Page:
Monday, 8 November 2010

The nature of Tolkien's psychological breakdown - inferred from The NCPs


What follows are my (informed, I hope) speculations about the nature of JRR Tolkien's psychological breakdown 1945-6.

My impression is that this was not really a matter of anxiety and depression, but a matter of alienation brought-on by overwork - in sum, Tolkien was so busy, so 'hassled', that he had become cut-off from the source of his creativity.

And that source of Tolkien's creativity was in dream and trance states in which he experienced images with perceived special significance.

(These images were, I believe, mostly visualized - as described by the character Ramer, and later Jeremy; but sometimes there was probably linguistic generation, of words and text fragments, as described by the character Lowdham.)


Tolkien (I believe) found himself so busy and worried by imposed tasks that (for the first time in his life - and probably the last) he was unable either to dream/ day dream or else unable to connect his dreams/ daydreams with the rest of hs life - and so his life felt meaningless and lost its purpose.

Fortunately, Tolkien seems to have understood very well what what he was going through and why; and his response was to take some time away from work (three weeks), have a complete change of scene, to create as much unstructured time as possible, and - via The Notion Club Papers - to return to his roots, his deepest and most spontaneous motivations, aiming to rebuild from this firm foundation.

His strategy took a few months to have a significant effect, but was completely successful - so much so that the NCP novel lost its raison d'etre and was abandoned unfinished.


Specifically, Tolkien's work was done at the meeting place of fantasy and creative thought with scholarship and reason.

Tolkien relied on the world of fantasy and creativity (which I believe he accessed in dream and also in a creative state of altered consciousness - a light trance) to generate the raw material of his creativity, which he then organized logically using his intelligence; and he also relied on the fantasy mode of thinking to evaluate his ideas - either to validate then as 'true' or to reject them as merely contrived invention.

So, Tolkien's world is, to an unmatched extent, both coherent and has a visceral base of reality - the world seems discovered rather than invented.


This therapeutic aspect of NCPs can best be seen in Part One of the published version - which is highly confessional in nature - but by Part Two the fictive element, the plot, has begun to take charge.

Tolkien's self-therapy via writing the NCPs is quite different in its aim from that of psychoanalysis - although psychoanalysis is alluded to via the character of Dolbear, who is stated to have such interests.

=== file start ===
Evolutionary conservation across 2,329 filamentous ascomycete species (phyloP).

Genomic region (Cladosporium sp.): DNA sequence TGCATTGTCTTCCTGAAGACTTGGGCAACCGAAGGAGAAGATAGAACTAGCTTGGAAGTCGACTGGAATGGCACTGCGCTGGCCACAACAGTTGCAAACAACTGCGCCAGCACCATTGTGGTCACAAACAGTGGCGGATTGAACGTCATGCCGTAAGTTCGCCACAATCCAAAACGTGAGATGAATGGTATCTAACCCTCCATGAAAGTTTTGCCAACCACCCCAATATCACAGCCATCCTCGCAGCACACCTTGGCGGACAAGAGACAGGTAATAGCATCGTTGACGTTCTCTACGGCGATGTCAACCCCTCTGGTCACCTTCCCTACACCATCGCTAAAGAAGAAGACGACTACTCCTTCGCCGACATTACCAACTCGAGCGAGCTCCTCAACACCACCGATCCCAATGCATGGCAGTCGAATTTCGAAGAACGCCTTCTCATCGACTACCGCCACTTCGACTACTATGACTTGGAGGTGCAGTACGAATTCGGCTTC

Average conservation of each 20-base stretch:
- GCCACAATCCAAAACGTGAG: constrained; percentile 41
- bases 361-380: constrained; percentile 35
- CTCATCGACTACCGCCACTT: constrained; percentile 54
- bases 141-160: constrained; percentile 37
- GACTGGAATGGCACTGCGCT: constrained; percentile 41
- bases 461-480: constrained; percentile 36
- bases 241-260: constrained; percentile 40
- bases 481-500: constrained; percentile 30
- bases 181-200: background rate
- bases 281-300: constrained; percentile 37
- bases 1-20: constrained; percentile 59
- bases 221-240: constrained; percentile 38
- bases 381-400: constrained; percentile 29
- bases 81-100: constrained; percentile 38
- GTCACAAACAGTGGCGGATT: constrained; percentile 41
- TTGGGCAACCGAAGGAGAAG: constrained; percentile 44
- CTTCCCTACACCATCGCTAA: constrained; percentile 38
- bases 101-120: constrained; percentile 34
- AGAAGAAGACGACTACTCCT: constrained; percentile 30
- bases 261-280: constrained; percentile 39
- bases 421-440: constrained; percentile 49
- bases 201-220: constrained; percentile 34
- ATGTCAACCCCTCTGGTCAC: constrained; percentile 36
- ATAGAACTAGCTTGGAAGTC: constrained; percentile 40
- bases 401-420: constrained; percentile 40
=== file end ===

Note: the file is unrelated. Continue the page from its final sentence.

Freudian analysis assumes that dreams are a way to get part the mind's censor; by contrast Jungian analysis assumes that dreams are a method of healing the psyche, including learning how to heal the mind.

But for Tolkien, dreams (and creativity in general) are potentially glimpses of divine Truth - in the sense that dreams (and similar experiences of altered consciousness) can be ways that God communicates with a mind that is too-much distracted by the 'noise' and chatter of modern life - this much is made clear throughout part one of the NCPs.

So, for Tolkien to be cut-off from the source of creativity and truth-validation of dreams was also for him to be cut off from God. In other words, he had become too distracted and hassled by over-work to hear the communications of God.


The fundamental therapy of writing the NCPs was, then - perhaps - to re-establish communication with his creative roots in dream and unstructured day-dreaming meditation or trance - to heal himself by dreaming, and by considering and meditatibg-upon his dreams - especially those recurrent dreams and dream images which he had been experiencing for some three decades - since at least 1914 (when he painted the Land of Pohja).

The process does indeed sound superficially like Jungian therapy - but this is deceptive.

Tolkien was not (I believe) trying to recover his creativity (for example in order to re-commence writing the Lord of the Rings - although this was in fact what actually happened).

Nor was Tolkien trying to make himself calmer and less miserable (although this happened as well).

But I suspect the primary self-therapeutic purpose of writing The NCPS was for Tolkien to re-establish a proper relation to God; and that the flow of creativity and feeling of energy and purpose were 'merely' an index that the divinely-inspired messages were again 'getting through'.


No comments: